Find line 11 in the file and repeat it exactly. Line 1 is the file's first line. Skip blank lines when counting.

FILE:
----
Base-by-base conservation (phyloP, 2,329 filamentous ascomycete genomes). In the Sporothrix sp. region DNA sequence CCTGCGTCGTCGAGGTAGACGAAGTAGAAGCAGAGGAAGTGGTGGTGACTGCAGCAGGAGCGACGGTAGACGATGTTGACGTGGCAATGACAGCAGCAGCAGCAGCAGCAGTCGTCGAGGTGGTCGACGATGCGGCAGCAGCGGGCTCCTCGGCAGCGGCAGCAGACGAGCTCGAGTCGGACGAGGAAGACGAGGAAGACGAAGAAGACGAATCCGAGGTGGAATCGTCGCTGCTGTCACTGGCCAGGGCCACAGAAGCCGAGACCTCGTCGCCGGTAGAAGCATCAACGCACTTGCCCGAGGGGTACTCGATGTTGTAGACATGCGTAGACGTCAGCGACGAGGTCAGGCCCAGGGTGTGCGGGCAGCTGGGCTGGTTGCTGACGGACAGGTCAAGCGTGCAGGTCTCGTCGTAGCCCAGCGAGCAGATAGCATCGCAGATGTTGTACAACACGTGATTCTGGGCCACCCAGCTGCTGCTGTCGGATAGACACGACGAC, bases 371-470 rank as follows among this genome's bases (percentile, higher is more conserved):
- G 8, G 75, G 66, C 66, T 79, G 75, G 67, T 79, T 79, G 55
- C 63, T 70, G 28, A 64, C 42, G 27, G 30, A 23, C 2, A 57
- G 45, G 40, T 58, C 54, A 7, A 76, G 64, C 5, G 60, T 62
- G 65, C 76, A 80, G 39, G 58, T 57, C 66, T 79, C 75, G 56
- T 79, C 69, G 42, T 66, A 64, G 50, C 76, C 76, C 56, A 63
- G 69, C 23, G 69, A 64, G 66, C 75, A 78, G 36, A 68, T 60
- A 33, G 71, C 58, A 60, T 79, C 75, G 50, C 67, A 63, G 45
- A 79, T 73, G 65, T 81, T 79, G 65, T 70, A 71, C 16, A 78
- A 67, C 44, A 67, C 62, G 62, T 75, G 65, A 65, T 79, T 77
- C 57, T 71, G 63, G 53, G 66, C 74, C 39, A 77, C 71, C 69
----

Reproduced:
- C 57, T 71, G 63, G 53, G 66, C 74, C 39, A 77, C 71, C 69